Archaeologists in Guatemala are studying the Maya and discovering more about their history and culture. One way they do this is by digging tunnels into their temples, allowing them to unearth masks, carvings, graves, and more. We have been working on creating an easy-to-use hand-held 3D mapping system using SLAM algorithms so these archaeologists can easily map the tunnels and document their findings. We already have a working self-contained rig that has been tested with several different algorithms – but this has been done with only one camera. This summer we focused on implementing and testing a multi-camera 3D Scanning setup so that we can compare it with our current single-camera system. We decided to create a rig with two Kinect cameras that are rigidly connected together, which is vital as their relative positions between one another should be static. Our construction of this rig definitely looks like a prototype, but it works well.
To perform the testing, we took expeditions to the mud caves in Anza Borrego Desert. These caves are a great testing environment, as they offer very similar conditions to those that the equipment will face in the tunnels of Guatemala – heat, dust, and cramped spaces. This is extremely beneficial, as our first trip showed that we did not test our equipment as thoroughly as we should have: two regulators failed, a Kinect was surged with power causing it to break, and our LED light panel began flickering. Luckily we were able to rewire some of the rig in the field so we could still collect some data, but we needed to go back.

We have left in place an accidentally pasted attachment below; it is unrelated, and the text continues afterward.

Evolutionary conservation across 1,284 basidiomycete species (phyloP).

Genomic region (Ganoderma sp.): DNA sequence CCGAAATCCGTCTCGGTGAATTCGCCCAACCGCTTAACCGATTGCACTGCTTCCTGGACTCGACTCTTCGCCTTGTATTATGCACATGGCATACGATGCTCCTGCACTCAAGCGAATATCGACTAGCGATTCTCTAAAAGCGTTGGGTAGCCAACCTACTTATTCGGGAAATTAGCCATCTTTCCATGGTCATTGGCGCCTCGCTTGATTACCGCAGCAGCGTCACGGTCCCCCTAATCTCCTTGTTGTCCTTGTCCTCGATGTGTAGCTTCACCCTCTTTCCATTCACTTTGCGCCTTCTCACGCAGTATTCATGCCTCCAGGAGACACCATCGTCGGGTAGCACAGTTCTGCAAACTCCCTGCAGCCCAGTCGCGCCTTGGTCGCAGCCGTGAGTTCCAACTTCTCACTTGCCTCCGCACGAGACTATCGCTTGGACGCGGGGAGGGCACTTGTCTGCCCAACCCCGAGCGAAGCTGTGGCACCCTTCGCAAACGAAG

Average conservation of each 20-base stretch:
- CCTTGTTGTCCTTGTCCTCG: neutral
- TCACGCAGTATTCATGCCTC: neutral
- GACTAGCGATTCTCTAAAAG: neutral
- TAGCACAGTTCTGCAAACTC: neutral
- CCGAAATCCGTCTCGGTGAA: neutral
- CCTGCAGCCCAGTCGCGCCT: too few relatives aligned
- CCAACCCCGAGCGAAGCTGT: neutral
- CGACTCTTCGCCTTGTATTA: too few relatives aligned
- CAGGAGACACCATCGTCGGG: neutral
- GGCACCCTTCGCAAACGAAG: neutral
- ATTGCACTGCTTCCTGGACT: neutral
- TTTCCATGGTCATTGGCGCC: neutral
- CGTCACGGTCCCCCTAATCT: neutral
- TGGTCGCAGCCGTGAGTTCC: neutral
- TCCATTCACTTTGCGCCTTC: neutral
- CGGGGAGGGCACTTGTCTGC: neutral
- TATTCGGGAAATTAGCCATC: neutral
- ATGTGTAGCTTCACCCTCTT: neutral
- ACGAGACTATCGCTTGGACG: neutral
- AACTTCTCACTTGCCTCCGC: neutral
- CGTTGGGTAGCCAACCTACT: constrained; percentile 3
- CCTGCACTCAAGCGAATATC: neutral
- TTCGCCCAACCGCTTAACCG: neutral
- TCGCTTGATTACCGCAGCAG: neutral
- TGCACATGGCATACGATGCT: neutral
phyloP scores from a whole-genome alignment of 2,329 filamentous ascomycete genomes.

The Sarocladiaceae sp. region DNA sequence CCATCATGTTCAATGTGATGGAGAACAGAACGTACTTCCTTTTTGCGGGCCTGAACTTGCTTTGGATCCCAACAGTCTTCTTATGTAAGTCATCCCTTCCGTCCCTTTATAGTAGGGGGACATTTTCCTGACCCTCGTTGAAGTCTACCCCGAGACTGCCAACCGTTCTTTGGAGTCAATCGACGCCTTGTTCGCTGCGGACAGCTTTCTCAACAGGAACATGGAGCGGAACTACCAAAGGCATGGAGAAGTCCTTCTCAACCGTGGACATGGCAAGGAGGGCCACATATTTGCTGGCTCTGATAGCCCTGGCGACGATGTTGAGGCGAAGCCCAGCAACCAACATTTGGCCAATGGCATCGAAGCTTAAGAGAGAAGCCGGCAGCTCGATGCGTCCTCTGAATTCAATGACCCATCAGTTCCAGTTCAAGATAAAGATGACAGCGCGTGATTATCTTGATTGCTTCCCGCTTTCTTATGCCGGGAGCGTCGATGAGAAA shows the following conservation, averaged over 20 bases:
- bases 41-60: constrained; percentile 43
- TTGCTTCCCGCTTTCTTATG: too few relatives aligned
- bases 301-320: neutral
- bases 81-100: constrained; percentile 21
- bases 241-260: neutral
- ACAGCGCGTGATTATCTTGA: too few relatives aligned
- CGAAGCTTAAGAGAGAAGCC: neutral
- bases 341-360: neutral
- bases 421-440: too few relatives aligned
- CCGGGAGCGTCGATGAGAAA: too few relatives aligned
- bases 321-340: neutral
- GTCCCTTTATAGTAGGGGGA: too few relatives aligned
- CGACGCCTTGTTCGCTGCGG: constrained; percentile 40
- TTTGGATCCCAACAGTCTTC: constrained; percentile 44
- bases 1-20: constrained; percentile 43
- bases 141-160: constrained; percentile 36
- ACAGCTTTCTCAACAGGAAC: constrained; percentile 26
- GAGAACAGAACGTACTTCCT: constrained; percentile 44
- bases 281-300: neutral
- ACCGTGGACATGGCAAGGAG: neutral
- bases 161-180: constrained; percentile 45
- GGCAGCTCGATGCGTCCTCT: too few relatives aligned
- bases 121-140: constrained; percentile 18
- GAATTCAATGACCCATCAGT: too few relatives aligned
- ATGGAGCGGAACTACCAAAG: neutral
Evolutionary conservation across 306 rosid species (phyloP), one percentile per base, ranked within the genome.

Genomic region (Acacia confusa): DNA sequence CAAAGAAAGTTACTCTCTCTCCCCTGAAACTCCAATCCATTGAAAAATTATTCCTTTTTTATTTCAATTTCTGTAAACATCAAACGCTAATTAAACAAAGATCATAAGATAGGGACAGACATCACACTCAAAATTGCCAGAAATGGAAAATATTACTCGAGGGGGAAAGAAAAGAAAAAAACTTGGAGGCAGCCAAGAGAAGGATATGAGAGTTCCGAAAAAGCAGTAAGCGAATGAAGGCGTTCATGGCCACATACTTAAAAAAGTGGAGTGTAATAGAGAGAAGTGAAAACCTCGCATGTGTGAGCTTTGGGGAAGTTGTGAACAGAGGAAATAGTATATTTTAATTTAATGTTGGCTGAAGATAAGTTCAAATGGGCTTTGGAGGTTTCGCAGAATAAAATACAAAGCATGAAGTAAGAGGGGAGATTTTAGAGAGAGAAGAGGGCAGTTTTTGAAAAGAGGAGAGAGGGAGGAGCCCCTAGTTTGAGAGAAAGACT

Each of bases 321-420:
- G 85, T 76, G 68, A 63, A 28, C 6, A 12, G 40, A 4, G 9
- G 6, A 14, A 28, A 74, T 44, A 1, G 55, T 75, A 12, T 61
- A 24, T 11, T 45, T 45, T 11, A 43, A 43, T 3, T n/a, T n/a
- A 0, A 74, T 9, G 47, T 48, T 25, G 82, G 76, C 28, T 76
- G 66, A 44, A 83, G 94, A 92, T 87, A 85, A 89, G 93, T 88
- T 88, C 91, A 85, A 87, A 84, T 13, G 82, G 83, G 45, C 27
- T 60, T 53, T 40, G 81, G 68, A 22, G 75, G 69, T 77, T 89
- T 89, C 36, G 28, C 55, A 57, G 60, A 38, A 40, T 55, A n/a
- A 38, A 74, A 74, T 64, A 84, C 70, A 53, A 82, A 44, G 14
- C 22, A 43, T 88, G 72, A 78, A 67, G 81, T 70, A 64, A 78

Our next expedition proved to be more successful, and we were able to collect the data we needed. We took scans of the cave with several different algorithms, different cameras, and different camera-setups. We also scanned the cave with a LiDAR, which will be treated as the ground truth.
Moving forward into the school year, we will now be comparing all of the point clouds we collected to the LiDAR scan. This will allow us to quantify the accuracy of the point clouds, and we expect the multi-camera setup to show clear advantages.